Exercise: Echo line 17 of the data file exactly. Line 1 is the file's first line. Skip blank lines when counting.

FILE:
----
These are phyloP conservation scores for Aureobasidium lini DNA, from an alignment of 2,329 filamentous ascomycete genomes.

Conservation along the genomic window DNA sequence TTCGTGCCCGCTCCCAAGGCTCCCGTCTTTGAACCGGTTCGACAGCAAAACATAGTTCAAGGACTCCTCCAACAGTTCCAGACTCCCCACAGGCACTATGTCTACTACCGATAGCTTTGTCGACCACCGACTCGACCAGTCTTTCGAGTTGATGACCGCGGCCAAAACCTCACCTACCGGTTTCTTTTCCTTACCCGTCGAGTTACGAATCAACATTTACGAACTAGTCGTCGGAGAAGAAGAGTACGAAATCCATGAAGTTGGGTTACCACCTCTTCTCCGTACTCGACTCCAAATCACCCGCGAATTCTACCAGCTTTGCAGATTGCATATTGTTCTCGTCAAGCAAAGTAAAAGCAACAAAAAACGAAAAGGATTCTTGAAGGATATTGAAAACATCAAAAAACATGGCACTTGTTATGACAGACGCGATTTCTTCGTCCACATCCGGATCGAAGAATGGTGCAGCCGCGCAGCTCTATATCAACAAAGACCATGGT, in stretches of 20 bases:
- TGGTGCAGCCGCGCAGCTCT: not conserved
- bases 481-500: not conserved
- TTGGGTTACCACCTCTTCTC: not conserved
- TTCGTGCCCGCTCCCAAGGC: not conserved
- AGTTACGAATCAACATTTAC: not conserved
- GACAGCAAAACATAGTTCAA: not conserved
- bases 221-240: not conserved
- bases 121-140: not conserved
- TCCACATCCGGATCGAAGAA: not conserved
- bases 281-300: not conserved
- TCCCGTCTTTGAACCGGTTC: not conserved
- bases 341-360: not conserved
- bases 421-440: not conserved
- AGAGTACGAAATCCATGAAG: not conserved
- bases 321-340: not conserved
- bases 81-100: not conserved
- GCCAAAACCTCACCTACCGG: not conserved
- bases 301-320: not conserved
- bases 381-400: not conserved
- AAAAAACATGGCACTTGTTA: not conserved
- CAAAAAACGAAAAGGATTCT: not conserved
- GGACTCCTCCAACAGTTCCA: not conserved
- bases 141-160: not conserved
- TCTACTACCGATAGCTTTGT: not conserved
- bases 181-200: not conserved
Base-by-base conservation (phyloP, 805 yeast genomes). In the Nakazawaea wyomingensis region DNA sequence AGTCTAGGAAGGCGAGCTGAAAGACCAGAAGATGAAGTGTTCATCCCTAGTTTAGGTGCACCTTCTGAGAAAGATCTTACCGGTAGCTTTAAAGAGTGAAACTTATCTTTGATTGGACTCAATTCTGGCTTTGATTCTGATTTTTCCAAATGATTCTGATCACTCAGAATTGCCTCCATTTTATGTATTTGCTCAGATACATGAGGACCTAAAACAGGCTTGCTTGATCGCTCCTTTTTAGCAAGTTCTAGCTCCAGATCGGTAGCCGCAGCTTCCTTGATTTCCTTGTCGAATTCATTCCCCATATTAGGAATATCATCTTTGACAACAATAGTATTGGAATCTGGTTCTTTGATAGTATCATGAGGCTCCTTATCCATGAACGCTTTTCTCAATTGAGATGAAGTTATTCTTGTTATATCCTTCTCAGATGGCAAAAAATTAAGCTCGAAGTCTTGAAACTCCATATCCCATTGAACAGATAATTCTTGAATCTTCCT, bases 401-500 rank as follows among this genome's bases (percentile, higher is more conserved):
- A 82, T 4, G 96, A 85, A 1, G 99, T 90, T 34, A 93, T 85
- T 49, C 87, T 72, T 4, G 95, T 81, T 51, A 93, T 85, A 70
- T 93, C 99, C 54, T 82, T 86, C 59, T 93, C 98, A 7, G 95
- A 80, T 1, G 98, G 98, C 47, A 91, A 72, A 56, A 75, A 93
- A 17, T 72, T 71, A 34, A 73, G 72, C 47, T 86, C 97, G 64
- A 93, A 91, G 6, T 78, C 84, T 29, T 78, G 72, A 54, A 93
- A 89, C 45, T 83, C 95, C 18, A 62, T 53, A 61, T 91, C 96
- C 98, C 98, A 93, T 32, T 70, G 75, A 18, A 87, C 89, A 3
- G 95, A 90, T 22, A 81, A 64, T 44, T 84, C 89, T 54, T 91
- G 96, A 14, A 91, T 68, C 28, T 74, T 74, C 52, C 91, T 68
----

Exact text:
- bases 321-340: not conserved